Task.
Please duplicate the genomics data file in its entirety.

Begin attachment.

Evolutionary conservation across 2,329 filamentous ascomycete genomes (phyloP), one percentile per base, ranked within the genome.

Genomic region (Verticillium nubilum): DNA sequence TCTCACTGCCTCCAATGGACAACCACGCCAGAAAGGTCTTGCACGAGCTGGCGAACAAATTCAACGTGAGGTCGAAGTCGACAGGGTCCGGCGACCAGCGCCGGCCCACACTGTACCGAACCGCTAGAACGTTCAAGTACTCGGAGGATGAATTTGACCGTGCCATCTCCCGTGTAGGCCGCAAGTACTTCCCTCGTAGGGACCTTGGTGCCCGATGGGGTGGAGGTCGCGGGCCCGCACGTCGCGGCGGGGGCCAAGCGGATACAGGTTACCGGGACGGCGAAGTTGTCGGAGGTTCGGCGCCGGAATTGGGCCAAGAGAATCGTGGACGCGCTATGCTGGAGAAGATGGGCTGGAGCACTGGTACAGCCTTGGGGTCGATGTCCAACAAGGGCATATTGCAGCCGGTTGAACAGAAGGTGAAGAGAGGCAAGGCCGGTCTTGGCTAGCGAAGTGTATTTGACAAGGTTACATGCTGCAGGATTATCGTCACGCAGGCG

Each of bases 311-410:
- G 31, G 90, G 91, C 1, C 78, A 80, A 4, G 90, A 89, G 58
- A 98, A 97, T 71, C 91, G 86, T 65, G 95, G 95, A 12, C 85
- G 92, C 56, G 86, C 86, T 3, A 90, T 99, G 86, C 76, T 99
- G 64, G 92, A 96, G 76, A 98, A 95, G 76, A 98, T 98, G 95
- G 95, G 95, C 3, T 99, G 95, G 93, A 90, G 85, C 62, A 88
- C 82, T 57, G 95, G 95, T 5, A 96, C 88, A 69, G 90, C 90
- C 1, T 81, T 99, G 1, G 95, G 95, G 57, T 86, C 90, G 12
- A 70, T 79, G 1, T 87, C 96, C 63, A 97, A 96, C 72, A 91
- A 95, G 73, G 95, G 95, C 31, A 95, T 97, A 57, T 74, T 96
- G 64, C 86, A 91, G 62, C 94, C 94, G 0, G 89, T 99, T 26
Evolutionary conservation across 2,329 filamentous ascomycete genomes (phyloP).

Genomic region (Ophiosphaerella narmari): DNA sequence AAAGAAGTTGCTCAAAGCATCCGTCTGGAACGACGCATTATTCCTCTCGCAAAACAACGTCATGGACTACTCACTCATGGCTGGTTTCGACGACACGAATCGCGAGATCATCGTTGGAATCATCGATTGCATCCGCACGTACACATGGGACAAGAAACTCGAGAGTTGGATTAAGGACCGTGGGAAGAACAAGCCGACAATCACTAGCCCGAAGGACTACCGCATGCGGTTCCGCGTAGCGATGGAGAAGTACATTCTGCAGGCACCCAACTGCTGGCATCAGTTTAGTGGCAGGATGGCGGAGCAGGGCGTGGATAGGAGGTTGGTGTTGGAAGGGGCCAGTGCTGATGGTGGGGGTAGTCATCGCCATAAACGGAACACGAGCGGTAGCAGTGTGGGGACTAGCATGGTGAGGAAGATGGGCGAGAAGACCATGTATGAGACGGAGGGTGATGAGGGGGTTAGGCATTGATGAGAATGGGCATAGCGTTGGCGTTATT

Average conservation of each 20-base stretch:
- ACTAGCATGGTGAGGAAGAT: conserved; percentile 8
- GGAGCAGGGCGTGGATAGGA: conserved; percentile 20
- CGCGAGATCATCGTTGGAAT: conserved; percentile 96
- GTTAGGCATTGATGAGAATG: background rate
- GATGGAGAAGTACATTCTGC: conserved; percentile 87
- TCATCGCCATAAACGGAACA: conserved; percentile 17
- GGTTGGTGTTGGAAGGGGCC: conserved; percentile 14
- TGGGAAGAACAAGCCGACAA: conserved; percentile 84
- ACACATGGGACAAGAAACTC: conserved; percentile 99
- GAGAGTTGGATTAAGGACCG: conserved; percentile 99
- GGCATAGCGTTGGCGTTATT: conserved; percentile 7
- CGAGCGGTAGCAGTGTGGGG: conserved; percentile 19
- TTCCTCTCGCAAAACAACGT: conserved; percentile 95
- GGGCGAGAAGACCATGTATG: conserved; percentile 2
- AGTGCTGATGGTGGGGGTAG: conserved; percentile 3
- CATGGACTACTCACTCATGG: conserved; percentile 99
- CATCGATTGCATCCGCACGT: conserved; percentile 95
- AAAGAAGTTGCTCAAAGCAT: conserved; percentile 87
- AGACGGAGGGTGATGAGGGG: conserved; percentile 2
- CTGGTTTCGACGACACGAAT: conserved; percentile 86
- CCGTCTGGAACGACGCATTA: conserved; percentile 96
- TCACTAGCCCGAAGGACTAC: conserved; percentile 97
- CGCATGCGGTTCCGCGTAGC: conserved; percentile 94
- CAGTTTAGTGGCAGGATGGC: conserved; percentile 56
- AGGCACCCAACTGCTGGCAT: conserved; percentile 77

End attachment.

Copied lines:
Evolutionary conservation across 2,329 filamentous ascomycete genomes (phyloP), one percentile per base, ranked within the genome.

Genomic region (Verticillium nubilum): DNA sequence TCTCACTGCCTCCAATGGACAACCACGCCAGAAAGGTCTTGCACGAGCTGGCGAACAAATTCAACGTGAGGTCGAAGTCGACAGGGTCCGGCGACCAGCGCCGGCCCACACTGTACCGAACCGCTAGAACGTTCAAGTACTCGGAGGATGAATTTGACCGTGCCATCTCCCGTGTAGGCCGCAAGTACTTCCCTCGTAGGGACCTTGGTGCCCGATGGGGTGGAGGTCGCGGGCCCGCACGTCGCGGCGGGGGCCAAGCGGATACAGGTTACCGGGACGGCGAAGTTGTCGGAGGTTCGGCGCCGGAATTGGGCCAAGAGAATCGTGGACGCGCTATGCTGGAGAAGATGGGCTGGAGCACTGGTACAGCCTTGGGGTCGATGTCCAACAAGGGCATATTGCAGCCGGTTGAACAGAAGGTGAAGAGAGGCAAGGCCGGTCTTGGCTAGCGAAGTGTATTTGACAAGGTTACATGCTGCAGGATTATCGTCACGCAGGCG

Each of bases 311-410:
- G 31, G 90, G 91, C 1, C 78, A 80, A 4, G 90, A 89, G 58
- A 98, A 97, T 71, C 91, G 86, T 65, G 95, G 95, A 12, C 85
- G 92, C 56, G 86, C 86, T 3, A 90, T 99, G 86, C 76, T 99
- G 64, G 92, A 96, G 76, A 98, A 95, G 76, A 98, T 98, G 95
- G 95, G 95, C 3, T 99, G 95, G 93, A 90, G 85, C 62, A 88
- C 82, T 57, G 95, G 95, T 5, A 96, C 88, A 69, G 90, C 90
- C 1, T 81, T 99, G 1, G 95, G 95, G 57, T 86, C 90, G 12
- A 70, T 79, G 1, T 87, C 96, C 63, A 97, A 96, C 72, A 91
- A 95, G 73, G 95, G 95, C 31, A 95, T 97, A 57, T 74, T 96
- G 64, C 86, A 91, G 62, C 94, C 94, G 0, G 89, T 99, T 26
Evolutionary conservation across 2,329 filamentous ascomycete genomes (phyloP).

Genomic region (Ophiosphaerella narmari): DNA sequence AAAGAAGTTGCTCAAAGCATCCGTCTGGAACGACGCATTATTCCTCTCGCAAAACAACGTCATGGACTACTCACTCATGGCTGGTTTCGACGACACGAATCGCGAGATCATCGTTGGAATCATCGATTGCATCCGCACGTACACATGGGACAAGAAACTCGAGAGTTGGATTAAGGACCGTGGGAAGAACAAGCCGACAATCACTAGCCCGAAGGACTACCGCATGCGGTTCCGCGTAGCGATGGAGAAGTACATTCTGCAGGCACCCAACTGCTGGCATCAGTTTAGTGGCAGGATGGCGGAGCAGGGCGTGGATAGGAGGTTGGTGTTGGAAGGGGCCAGTGCTGATGGTGGGGGTAGTCATCGCCATAAACGGAACACGAGCGGTAGCAGTGTGGGGACTAGCATGGTGAGGAAGATGGGCGAGAAGACCATGTATGAGACGGAGGGTGATGAGGGGGTTAGGCATTGATGAGAATGGGCATAGCGTTGGCGTTATT

Average conservation of each 20-base stretch:
- ACTAGCATGGTGAGGAAGAT: conserved; percentile 8
- GGAGCAGGGCGTGGATAGGA: conserved; percentile 20
- CGCGAGATCATCGTTGGAAT: conserved; percentile 96
- GTTAGGCATTGATGAGAATG: background rate
- GATGGAGAAGTACATTCTGC: conserved; percentile 87
- TCATCGCCATAAACGGAACA: conserved; percentile 17
- GGTTGGTGTTGGAAGGGGCC: conserved; percentile 14
- TGGGAAGAACAAGCCGACAA: conserved; percentile 84
- ACACATGGGACAAGAAACTC: conserved; percentile 99
- GAGAGTTGGATTAAGGACCG: conserved; percentile 99
- GGCATAGCGTTGGCGTTATT: conserved; percentile 7
- CGAGCGGTAGCAGTGTGGGG: conserved; percentile 19
- TTCCTCTCGCAAAACAACGT: conserved; percentile 95
- GGGCGAGAAGACCATGTATG: conserved; percentile 2
- AGTGCTGATGGTGGGGGTAG: conserved; percentile 3
- CATGGACTACTCACTCATGG: conserved; percentile 99
- CATCGATTGCATCCGCACGT: conserved; percentile 95
- AAAGAAGTTGCTCAAAGCAT: conserved; percentile 87
- AGACGGAGGGTGATGAGGGG: conserved; percentile 2
- CTGGTTTCGACGACACGAAT: conserved; percentile 86
- CCGTCTGGAACGACGCATTA: conserved; percentile 96
- TCACTAGCCCGAAGGACTAC: conserved; percentile 97
- CGCATGCGGTTCCGCGTAGC: conserved; percentile 94
- CAGTTTAGTGGCAGGATGGC: conserved; percentile 56
- AGGCACCCAACTGCTGGCAT: conserved; percentile 77